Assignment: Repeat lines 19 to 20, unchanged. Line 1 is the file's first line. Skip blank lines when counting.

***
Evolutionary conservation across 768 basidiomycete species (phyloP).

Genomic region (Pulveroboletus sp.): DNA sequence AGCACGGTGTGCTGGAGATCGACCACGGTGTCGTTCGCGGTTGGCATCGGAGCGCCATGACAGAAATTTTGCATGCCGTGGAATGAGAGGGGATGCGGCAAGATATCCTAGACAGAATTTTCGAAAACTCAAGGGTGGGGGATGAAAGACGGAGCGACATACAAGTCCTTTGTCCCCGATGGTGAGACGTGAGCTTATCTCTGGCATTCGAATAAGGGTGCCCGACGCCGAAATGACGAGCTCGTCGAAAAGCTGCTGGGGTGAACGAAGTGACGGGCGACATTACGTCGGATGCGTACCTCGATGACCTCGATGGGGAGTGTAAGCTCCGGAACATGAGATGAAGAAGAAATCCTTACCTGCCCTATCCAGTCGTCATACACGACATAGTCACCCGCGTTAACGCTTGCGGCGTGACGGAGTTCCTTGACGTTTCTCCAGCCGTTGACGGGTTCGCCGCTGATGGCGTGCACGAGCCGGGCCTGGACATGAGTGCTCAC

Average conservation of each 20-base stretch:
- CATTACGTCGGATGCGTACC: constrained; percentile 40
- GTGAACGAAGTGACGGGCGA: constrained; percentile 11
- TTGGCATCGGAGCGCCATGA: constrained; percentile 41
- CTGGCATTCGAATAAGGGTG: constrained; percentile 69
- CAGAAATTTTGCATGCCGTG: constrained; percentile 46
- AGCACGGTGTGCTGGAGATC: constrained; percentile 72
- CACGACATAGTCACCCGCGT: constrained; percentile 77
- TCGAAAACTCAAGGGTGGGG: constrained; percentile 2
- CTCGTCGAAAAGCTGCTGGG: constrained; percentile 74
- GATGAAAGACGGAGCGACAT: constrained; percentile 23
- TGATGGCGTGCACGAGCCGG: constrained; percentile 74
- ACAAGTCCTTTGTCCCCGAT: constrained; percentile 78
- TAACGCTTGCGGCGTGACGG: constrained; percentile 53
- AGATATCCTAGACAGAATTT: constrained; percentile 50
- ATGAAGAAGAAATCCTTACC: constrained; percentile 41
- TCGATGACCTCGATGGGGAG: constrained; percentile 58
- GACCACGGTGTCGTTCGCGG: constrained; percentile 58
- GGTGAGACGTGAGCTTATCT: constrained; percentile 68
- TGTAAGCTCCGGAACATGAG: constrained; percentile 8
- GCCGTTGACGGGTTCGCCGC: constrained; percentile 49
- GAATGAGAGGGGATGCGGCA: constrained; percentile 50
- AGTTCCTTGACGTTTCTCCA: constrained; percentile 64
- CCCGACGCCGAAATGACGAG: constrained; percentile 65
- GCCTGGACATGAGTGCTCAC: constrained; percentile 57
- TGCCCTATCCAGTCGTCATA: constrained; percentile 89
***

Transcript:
- TCGATGACCTCGATGGGGAG: constrained; percentile 58
- GACCACGGTGTCGTTCGCGG: constrained; percentile 58